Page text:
Author: John Farley
Oftentimes these are "zero-day" vulnerabilities, where they are discovered before a patch is available. This elevates cyber risk to exposed organizations since hackers may find out about these opportunities to compromise networks before IT security professionals can remediate them. To make matters worse, cyber threat actors are launching increasingly sophisticated attacks and focused on specific targets buried deep in a supply chain, making them more difficult to detect.
Common indicators of compromise
Organizations often deploy Endpoint Detection and Response ("EDR") tools to continuously monitor for activity that may indicate that an attack is underway. The goal is to quickly respond to the attack early in its lifecycle to mitigate the effects.
Some common Indicators of Compromise include 1:
- Unusual inbound & outbound network traffic.
- Anomalies in Privileged User Account Activity and other login red flags.
- Geographical irregularities showing activity in countries not normally operated in.
- Mobile device profile and settings changes.
- Unknown applications found in the system.
- Unusual activity from administrator or privileged accounts, including requests for additional permissions.
- Increases in database read volume.
- Abnormally large volume of requests for the same file.
- Mismatched port application traffic.
- Suspicious registry or system file changes.
- Unusual Domain Name Services ("DNS") requests.
- Bundles of compressed data found in the wrong place.
- Significant web traffic indicating unhuman behavior, including multiple login requests.
- Signs of Distributed Denial of Service ("DDoS") activity.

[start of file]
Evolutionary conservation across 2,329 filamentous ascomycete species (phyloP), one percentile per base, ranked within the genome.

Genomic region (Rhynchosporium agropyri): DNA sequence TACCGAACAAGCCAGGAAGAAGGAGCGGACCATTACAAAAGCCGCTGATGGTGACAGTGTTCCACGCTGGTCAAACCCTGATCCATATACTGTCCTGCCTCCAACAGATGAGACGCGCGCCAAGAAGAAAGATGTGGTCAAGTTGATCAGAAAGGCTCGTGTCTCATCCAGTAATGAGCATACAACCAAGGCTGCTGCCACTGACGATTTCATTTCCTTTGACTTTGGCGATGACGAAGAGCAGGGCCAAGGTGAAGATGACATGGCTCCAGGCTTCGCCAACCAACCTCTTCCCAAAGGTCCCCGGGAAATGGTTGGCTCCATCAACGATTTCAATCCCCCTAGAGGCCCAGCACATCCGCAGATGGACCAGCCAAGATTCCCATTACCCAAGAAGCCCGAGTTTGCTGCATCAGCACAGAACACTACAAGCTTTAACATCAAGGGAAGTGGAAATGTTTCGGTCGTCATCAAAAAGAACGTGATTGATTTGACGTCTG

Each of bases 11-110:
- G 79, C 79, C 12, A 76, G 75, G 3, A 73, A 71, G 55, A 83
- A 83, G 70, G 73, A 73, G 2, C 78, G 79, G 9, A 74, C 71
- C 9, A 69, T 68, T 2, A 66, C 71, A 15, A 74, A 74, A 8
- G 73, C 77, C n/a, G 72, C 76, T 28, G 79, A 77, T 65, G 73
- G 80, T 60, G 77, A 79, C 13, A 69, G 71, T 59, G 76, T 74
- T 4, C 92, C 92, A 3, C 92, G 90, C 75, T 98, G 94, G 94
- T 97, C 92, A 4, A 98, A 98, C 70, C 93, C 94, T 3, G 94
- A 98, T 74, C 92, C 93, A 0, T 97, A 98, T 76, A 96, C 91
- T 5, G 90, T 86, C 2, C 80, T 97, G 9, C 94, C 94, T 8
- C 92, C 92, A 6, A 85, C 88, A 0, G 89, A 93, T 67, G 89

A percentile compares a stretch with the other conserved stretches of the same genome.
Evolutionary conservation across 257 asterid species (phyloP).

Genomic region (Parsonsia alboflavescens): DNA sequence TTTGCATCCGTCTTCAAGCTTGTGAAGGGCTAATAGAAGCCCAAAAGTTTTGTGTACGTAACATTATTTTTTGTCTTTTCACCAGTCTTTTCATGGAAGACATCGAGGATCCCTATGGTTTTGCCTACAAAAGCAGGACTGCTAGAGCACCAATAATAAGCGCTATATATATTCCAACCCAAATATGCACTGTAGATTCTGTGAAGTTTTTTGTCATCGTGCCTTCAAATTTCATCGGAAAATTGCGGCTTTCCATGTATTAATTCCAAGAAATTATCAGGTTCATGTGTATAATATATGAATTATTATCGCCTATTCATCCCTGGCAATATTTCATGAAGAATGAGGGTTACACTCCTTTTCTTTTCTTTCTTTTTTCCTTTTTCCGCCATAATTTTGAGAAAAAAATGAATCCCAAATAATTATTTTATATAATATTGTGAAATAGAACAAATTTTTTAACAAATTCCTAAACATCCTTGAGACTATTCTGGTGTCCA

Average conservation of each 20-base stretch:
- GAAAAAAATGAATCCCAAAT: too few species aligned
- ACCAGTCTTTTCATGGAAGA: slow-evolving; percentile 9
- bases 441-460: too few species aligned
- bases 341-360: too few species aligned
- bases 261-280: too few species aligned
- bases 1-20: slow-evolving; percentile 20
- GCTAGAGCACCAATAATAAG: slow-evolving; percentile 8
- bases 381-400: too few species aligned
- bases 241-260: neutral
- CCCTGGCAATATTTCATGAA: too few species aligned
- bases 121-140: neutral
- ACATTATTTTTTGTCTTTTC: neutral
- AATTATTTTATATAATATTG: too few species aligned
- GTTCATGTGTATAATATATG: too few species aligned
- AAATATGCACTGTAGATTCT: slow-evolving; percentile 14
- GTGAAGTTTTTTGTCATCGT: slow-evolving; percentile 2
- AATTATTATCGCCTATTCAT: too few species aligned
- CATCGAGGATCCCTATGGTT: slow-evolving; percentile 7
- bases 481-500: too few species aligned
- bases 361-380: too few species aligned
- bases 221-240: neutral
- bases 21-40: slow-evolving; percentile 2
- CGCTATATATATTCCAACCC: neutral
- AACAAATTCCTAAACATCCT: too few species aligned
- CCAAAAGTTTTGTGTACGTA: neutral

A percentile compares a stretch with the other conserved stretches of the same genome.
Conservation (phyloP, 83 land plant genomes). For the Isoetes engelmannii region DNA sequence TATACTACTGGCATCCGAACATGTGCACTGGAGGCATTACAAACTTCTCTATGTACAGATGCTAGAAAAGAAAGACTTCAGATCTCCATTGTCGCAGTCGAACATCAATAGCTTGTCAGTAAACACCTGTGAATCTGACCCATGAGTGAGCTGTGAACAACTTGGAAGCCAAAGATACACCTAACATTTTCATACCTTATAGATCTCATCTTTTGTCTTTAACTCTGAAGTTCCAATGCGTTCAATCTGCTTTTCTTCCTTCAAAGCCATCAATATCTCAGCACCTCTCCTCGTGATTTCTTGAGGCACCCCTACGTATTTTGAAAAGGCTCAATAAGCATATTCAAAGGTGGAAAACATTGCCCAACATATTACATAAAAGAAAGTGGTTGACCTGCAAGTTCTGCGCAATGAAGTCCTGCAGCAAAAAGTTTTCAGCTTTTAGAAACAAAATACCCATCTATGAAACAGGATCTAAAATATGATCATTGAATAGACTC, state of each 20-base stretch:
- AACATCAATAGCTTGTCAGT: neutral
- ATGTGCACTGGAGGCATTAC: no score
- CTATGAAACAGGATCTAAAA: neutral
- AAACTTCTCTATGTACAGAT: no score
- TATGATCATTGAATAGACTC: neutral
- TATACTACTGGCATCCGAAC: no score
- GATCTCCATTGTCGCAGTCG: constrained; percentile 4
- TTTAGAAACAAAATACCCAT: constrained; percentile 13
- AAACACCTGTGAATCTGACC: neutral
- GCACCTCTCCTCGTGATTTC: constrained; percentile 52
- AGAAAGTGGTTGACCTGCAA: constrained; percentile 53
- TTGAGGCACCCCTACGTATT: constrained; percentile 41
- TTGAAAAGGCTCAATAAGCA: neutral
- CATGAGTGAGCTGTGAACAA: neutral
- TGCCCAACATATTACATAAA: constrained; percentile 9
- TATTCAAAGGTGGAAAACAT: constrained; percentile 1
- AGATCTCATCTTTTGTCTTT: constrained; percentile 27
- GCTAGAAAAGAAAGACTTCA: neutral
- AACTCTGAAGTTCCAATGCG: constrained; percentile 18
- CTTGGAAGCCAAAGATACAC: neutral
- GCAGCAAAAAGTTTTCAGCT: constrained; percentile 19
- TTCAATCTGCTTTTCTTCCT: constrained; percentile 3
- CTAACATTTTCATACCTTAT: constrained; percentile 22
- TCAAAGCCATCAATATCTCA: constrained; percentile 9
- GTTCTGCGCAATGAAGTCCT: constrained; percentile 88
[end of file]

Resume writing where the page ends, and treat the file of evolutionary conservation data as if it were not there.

Leveraging cyber insurance
Cyber insurance and other insurance policies may assist organizations that believe cyber threat actors had victimized them. Many stand-alone cyber policies provide access to crisis services, including breach coaches, IT forensics investigators, and other breach response experts. However, those with cyber insurance should be mindful of claim reporting obligations, requirements to utilize insurance panel breach response vendors, evidence preservation, and issues that may impact attorney-client privilege.
The key components of a patch management program
A formal patch management process should be in place to position your organization to defend against what will likely be a continual flow of new vulnerabilities and the attacks that might follow. It should be designed to do the following 2:
- Inventory your systems.
- Assign risk levels to your systems.
- Consolidate software versions (and software itself).
- Keep up with vendor patch announcements.
- Mitigate patch exceptions.
- Test patches before applying everywhere.
- Apply application patches as quickly as possible.
- Automate open source patching.
Navigating the cyber insurance market
As our clients navigate the cyber insurance application process and policy renewal cycle, they should be prepared for questions from underwriters surrounding known vulnerabilities. Applicants should be able to explain whether or not they were impacted by a reported vulnerability and, if so, be able to point to specific action taken to remediate it. In addition, they may be asked to provide clarity on whether or not there was any evidence of Indicators of Compromise prior to remediation. This exchange of information between applicant and underwriter could have very significant impacts on key policy terms and limits offered, exclusionary language imposed and premium rates.